While a few months ago it may have seemed a bit alarmist to suggest members of congress would insert themselves into the workings of the NSF in this way that is no longer the case. This became very clear a few weeks ago when Rep. Lamar Smith (R-TX), Chairman of the House Committee on Science, Space and Technology, sent a letter to Cora Marrett, acting director of the NSF. In the letter, Smith expressed “concerns regarding some grants and approved by the Foundation and how closely they adhere to the NSF’s ‘intellectual merits’ guideline.” As a result, Smith requested “detailed information” including reviewers’ comments, on five approved social science projects. Two weeks later, Marrett rejected Smith’s request, instead offering to brief committee members on how grant proposals are reviewed and how the agency makes funding decisions. This latest episode suggests that there is reason to be concerned about the extent to which members of congress are willing to insert themselves into the NSF’s activities and proposal review process.
If the security/economic interest exception is broadly defined members who see this as an affront and a deliberate attempt to thwart congressional intent are unlikely to sit idly by. Finally, it is worth remembering that Smith and Coburn are not alone. They are just the latest in a long line of conservatives going back decades who have spoken out in favor of restricting or eliminating funding. The list includes, but is not limited to: Rep. Robert Walker (R-PA), Sen. Kay Bailey-Hutchison, (R-TX), Rep. Adrian Smith (R-Neb.), Rep. Mo Brooks (R-AL), Rep. Dennis Rehberg (R-MT) Sen. Jeff Flake (R-AZ), and House Majority Leader Eric Cantor (R-VA), among others.
It is also worth remembering that these attacks are just the latest in a long-standing effort by conservatives which dates back to at least the mid-1940′s. At that time, Vannevar Bush, Director of the U.S. Office of Scientific Research and Development under Franklin Roosevelt published Science, the Endless Frontier (1945). In that text he provided an important justification for public funding of scientific research but elected not to include the social sciences in definition of ‘science’ on the grounds that this type of research does not contribute to the nation’s social and economic progress. Following Bush’s lead, the newly formed NSF – created by congress as an independent agency in 1950 – did not support political science research for more than a decade. It wasn’t until 1965 that the political science program was formally created. After a brief fifteen year respite, political science funding came under attack once again during the early years of the Reagan administration. This has not only continued, but intensified, in recent years.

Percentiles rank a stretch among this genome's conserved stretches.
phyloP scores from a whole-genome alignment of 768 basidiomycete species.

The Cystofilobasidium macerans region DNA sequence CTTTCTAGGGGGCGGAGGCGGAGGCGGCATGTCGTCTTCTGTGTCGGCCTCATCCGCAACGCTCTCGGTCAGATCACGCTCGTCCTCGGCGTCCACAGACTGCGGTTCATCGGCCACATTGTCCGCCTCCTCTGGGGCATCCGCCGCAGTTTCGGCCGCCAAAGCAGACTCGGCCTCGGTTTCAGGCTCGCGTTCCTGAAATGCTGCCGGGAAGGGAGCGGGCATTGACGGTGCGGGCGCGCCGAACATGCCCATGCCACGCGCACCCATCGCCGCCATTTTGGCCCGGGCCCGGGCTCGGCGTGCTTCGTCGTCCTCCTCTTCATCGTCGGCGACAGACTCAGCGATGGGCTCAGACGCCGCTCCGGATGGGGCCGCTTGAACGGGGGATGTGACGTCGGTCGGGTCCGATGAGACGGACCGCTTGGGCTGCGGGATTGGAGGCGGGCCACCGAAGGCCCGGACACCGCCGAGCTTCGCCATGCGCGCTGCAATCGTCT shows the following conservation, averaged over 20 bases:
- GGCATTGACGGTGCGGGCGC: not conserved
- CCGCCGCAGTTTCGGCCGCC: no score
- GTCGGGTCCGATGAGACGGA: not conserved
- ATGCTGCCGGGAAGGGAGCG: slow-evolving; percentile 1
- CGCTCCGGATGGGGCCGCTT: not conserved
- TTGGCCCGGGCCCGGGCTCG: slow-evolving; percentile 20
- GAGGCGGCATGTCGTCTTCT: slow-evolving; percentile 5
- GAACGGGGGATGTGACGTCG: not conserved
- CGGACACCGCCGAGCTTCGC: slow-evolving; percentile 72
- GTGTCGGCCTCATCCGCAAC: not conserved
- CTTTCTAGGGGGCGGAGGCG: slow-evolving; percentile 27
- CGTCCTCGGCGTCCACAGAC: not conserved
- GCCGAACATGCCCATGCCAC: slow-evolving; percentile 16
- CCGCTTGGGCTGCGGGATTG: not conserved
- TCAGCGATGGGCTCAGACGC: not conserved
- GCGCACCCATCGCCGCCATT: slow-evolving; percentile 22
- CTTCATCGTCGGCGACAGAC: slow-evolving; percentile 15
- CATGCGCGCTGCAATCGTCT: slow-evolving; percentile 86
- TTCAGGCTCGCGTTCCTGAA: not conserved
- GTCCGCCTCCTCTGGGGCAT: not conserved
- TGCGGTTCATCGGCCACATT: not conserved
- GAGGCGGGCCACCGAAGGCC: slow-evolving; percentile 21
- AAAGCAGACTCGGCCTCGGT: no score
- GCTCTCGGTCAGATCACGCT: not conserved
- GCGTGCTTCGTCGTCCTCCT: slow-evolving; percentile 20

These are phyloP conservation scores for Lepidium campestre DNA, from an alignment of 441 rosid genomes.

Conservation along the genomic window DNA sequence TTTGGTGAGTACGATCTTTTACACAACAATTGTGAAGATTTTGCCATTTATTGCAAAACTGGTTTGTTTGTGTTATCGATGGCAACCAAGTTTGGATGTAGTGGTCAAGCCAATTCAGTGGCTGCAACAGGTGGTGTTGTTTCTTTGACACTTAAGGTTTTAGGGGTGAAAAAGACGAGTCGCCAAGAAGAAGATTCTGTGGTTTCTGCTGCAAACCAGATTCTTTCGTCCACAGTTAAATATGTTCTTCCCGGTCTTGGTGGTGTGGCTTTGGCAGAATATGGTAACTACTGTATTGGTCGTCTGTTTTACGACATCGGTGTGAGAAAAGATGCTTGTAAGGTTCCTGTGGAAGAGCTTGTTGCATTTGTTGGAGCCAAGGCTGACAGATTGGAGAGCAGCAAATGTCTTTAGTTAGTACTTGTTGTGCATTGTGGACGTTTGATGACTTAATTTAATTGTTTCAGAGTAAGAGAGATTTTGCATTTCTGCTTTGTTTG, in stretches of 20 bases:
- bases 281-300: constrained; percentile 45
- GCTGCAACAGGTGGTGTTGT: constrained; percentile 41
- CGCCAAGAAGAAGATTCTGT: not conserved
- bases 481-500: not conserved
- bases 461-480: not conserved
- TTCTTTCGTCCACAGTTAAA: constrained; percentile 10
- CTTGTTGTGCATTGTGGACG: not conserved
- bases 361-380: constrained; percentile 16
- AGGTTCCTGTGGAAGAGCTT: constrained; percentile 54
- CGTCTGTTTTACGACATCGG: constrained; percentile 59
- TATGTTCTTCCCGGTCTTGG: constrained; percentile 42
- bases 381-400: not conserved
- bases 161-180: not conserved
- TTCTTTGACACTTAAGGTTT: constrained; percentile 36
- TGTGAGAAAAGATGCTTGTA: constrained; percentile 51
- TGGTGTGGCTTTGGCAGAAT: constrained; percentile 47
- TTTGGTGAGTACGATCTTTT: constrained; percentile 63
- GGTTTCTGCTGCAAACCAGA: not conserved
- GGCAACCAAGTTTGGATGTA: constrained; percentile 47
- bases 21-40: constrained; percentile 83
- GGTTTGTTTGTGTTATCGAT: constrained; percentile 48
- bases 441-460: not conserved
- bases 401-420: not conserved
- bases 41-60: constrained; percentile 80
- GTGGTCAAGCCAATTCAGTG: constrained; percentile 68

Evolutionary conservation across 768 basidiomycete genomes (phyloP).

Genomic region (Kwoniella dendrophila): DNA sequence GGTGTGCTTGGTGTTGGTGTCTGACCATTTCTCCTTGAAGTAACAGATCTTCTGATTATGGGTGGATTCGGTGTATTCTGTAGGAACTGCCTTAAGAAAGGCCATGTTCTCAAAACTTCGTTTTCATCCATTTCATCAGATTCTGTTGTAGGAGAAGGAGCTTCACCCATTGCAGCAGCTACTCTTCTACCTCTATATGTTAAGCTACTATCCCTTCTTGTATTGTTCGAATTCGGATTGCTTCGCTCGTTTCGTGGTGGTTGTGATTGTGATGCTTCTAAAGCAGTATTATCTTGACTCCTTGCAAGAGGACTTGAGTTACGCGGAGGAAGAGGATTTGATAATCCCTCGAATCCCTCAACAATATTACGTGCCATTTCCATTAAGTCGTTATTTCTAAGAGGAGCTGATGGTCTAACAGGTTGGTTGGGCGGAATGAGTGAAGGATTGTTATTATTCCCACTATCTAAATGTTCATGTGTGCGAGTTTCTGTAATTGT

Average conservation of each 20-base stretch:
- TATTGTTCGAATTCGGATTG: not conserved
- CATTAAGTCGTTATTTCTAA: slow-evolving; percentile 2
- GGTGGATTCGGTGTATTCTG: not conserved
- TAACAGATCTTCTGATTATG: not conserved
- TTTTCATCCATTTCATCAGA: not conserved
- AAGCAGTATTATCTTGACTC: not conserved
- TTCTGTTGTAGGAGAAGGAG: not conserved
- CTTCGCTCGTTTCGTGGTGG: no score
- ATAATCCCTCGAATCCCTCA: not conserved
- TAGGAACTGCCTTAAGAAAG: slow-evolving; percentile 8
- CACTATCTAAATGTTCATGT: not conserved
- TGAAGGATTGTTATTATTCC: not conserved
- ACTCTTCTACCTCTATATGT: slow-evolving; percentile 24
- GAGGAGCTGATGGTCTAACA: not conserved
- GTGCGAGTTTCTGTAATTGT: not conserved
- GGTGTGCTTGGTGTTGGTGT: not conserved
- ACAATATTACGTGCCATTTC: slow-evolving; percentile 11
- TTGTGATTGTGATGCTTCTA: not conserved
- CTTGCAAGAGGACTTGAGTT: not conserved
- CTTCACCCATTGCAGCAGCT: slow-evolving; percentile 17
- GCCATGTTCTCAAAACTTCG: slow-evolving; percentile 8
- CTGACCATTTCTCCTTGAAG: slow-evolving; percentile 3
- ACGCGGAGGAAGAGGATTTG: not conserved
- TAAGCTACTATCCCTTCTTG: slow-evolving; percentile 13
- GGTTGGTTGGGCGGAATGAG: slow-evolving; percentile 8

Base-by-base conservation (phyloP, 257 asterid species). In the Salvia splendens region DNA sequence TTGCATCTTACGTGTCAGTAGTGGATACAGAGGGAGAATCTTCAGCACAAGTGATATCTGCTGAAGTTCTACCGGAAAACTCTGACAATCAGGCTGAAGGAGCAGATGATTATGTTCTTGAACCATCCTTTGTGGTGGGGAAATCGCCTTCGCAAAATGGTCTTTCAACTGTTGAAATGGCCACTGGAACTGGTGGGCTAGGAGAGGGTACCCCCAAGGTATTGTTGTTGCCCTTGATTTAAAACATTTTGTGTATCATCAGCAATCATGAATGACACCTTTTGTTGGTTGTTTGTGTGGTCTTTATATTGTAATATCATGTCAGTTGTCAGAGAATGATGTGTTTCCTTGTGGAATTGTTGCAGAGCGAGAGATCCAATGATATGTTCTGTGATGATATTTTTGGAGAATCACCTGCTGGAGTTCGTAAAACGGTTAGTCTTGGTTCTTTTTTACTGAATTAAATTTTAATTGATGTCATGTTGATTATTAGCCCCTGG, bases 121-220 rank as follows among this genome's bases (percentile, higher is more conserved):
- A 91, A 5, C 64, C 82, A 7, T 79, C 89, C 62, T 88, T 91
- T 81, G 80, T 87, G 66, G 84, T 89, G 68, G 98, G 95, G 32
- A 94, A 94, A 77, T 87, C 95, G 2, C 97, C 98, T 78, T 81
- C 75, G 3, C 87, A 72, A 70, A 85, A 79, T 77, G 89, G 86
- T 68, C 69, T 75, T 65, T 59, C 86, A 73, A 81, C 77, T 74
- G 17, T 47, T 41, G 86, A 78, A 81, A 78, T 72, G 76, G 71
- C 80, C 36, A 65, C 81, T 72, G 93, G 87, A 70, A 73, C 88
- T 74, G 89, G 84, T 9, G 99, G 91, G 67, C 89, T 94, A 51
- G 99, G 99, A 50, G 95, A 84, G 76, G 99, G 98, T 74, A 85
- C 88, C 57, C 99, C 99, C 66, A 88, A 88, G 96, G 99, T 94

What differentiates the vote in March from earlier efforts is that it was successful. And while there is an exception in place, history and more recent events suggest the attacks will not only continue but intensify. For these reasons, it is dangerous for scientists who support federal funding to assume otherwise.
Original post in the London School of Economics and Political Science